The W boson is a fundamental particle. It is the fourth heaviest particle in the Standard Model and its mass depends on the Brout-Englert-Higgs mechanism.
The mass of the W boson is one of the most interesting fundamental parameters of the Standard Model of particle physics, as it allows model-independent probes for the effects of new physics.
ATLAS captured a sample of W bosons when the LHC was operating in 2011 with a collision energy of 7 TeV. In 2017 ATLAS published its first measurement of the W boson mass. With an uncertainty of 19 MeV, the mass of the W boson came to 80370 MeV.
In a new study, apart from the most recent measurement from the CDF experiment at the Tevatron, a former accelerator at Fermilab, the new ATLAS measurement matches and is more accurate than any previous W mass measurement.
The measurement is based on a reanalysis of a sample of 14 million W boson candidates produced in proton-proton collisions at the Large Hadron Collider (LHC), CERN’s main particle accelerator.
In its latest study, ATLAS reanalyzed its 2011 sample of W bosons to improve the accuracy of its previous measurements. The new W boson mass, 80360 MeV with an uncertainty of 16 MeV, is 10 MeV lower and 16% more accurate than the previous ATLAS finding. The result corresponds to the Standard Model.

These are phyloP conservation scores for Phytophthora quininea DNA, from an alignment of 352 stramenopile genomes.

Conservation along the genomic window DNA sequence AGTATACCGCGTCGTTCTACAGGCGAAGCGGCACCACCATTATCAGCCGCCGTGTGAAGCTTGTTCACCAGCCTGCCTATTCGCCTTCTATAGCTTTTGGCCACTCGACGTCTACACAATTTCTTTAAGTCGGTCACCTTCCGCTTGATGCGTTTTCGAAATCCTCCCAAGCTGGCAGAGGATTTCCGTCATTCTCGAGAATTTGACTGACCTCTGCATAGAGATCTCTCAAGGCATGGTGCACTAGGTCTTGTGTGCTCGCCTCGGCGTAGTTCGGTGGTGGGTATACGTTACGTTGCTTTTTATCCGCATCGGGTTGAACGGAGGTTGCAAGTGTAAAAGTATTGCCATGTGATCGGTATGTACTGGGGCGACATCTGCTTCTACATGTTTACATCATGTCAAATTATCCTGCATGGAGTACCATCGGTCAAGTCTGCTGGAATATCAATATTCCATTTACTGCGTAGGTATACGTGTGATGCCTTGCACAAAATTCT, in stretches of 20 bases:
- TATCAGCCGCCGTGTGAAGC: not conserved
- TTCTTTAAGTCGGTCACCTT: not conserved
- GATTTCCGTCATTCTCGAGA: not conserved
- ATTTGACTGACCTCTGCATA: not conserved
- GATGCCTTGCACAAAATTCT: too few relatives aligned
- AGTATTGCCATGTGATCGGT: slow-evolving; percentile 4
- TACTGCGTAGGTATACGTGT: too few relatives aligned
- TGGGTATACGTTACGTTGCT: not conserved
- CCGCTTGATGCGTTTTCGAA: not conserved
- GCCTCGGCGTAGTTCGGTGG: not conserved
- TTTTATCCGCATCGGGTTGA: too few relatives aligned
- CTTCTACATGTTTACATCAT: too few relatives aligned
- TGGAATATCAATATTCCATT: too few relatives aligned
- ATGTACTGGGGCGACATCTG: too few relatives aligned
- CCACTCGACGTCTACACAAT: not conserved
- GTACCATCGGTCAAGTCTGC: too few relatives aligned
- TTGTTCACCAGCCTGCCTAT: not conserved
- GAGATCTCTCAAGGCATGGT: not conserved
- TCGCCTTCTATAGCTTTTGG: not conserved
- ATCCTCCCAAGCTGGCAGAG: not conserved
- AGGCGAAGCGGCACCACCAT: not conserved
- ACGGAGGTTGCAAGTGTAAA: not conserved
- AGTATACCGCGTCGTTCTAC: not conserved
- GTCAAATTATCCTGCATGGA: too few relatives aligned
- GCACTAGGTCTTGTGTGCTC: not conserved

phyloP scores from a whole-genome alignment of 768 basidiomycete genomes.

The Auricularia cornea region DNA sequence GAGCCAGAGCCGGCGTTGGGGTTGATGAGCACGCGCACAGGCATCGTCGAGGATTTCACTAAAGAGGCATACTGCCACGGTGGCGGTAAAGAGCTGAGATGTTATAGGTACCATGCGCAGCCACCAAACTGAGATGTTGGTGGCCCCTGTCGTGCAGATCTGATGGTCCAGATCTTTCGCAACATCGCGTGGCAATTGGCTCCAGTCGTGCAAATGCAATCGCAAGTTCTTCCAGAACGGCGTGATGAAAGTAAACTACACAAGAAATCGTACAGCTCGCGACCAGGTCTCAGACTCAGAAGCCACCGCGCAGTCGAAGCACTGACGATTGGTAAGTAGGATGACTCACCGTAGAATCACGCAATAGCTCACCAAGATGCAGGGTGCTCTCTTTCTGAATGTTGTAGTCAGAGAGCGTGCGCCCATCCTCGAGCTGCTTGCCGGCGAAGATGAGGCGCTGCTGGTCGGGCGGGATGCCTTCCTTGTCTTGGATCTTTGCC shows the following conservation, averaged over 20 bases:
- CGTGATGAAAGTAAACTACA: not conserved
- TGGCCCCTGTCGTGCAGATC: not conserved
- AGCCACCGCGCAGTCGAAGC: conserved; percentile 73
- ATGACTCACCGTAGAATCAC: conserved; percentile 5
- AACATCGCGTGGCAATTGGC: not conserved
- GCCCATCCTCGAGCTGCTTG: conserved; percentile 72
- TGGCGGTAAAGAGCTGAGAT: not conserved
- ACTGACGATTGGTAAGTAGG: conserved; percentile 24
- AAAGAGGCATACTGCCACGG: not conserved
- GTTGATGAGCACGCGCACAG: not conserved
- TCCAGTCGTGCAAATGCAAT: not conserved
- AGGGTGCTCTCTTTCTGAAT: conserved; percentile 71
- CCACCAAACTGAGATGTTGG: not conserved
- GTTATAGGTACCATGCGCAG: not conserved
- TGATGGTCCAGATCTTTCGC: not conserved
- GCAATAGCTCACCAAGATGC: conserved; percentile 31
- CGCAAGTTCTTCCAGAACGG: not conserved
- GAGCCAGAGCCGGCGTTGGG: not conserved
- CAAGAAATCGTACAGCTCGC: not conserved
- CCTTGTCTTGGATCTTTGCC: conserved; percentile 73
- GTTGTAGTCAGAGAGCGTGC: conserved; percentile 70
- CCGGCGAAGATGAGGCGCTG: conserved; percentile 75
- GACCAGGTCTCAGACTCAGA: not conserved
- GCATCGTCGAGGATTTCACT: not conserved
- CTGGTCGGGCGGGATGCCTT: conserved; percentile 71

ATLAS spokesman Andreas Hoecker said: “To achieve this result, ATLAS used an advanced data-fitting technique to determine the mass, as well as more recent, improved versions of what are known as the proton’s parton distribution functions. These functions describe the sharing of the proton’s momentum among its component quarks and gluons. In addition, ATLAS verified the theoretical description of the W boson production process using special LHC proton-proton runs.”
“Because of an undetected neutrino in the decay of the particle, the W mass measurement is among the most challenging precision measurements performed on hadron colliders. It requires extremely accurate calibration of the measured particle energies and impulses and careful assessment and excellent control of model uncertainties. This updated result from ATLAS provides a rigorous test and confirms the consistency of our theoretical understanding of electroweak interactions.”
- The ATLAS Collaboration. Improved mass measurement of the W boson using 7 TeV proton-proton collisions with the ATLAS detector.